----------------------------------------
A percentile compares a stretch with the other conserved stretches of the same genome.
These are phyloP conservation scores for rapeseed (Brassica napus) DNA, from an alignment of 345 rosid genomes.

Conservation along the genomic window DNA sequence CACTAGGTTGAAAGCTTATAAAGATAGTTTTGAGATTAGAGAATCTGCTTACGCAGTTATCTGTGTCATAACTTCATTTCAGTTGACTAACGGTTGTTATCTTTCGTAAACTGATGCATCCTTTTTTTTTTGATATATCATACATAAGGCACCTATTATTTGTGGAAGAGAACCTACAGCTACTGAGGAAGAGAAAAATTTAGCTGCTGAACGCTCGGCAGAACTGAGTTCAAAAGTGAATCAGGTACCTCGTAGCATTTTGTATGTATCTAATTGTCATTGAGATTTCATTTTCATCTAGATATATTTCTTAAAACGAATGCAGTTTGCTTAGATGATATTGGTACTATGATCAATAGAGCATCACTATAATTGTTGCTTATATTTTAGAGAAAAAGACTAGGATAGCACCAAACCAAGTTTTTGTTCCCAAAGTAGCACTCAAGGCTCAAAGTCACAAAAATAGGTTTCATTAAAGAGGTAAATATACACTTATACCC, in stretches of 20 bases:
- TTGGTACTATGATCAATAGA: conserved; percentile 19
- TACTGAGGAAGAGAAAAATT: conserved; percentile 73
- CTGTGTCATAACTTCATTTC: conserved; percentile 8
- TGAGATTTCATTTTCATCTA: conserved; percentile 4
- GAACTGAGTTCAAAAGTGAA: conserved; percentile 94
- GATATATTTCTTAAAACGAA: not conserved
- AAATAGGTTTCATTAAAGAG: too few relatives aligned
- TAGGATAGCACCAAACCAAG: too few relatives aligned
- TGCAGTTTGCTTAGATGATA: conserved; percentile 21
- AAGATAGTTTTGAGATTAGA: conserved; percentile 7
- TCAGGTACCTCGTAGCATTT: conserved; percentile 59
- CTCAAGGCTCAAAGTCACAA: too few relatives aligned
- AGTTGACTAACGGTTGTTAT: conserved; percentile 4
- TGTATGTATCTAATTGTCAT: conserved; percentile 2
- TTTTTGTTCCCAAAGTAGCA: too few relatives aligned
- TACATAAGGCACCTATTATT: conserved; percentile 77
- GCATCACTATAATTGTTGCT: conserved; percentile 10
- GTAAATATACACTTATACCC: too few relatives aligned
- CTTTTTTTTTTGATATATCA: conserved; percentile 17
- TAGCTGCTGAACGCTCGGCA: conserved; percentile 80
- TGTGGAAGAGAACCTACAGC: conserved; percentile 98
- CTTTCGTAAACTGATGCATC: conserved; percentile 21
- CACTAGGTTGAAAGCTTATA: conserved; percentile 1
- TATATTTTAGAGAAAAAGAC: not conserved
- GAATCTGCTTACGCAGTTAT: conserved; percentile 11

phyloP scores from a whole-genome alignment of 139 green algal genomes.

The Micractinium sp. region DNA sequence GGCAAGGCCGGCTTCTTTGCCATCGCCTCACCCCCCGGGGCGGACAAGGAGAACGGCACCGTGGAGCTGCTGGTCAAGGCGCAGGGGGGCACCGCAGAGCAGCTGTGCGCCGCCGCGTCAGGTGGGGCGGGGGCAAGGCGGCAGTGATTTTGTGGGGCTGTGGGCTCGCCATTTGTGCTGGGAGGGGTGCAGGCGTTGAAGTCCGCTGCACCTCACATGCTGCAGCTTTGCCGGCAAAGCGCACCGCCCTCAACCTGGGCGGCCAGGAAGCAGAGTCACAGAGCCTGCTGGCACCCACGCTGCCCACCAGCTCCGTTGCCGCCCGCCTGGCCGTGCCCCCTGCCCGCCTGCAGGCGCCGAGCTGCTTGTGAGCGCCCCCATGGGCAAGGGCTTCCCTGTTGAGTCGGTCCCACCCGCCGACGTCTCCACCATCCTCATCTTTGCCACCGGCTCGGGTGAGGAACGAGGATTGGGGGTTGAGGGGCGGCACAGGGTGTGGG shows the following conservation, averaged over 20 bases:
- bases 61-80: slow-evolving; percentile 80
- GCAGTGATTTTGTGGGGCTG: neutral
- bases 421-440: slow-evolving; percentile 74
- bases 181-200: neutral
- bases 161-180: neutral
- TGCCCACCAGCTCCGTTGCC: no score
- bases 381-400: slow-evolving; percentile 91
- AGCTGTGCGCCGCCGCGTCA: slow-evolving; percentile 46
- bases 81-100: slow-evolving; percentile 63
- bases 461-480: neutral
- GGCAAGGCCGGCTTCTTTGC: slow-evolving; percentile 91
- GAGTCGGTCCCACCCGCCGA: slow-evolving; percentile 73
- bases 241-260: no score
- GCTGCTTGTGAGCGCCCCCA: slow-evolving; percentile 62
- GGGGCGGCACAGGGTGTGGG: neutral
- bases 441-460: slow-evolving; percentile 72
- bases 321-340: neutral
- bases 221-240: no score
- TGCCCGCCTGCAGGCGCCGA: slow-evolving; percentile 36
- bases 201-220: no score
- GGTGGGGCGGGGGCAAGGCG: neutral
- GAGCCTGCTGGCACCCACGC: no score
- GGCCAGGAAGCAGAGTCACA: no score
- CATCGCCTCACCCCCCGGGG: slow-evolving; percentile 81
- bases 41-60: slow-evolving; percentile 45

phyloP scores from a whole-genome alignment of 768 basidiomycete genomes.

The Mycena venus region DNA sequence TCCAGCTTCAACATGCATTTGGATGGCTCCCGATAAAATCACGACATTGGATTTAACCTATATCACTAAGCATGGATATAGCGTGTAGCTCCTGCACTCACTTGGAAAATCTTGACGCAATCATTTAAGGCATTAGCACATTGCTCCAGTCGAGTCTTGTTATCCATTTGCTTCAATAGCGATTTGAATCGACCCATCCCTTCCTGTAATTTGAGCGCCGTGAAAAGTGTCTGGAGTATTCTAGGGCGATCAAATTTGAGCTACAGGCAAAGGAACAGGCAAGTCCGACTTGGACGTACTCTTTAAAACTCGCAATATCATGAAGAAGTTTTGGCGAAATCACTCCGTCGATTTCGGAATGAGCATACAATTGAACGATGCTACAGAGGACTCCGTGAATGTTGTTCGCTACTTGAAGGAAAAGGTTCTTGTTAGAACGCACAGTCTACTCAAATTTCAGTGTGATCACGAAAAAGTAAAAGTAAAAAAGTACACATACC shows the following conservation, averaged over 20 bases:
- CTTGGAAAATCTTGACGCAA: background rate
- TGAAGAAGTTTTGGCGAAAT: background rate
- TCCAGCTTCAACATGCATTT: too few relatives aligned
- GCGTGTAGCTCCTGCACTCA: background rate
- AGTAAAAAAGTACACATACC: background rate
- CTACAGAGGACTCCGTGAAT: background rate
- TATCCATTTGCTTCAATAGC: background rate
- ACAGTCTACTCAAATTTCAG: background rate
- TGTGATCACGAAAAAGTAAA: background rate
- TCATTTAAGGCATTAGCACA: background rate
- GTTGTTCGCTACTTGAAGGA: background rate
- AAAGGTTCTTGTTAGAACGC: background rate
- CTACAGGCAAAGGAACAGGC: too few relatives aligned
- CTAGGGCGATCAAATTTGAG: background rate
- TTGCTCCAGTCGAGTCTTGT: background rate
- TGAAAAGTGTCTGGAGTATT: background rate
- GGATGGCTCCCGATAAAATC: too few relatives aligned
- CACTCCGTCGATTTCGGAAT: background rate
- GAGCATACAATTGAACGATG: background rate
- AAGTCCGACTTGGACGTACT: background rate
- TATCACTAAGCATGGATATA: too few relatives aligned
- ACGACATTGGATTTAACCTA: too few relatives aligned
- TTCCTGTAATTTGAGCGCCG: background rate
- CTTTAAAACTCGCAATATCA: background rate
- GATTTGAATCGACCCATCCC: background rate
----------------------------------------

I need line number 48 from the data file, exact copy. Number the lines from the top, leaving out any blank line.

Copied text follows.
- bases 221-240: no score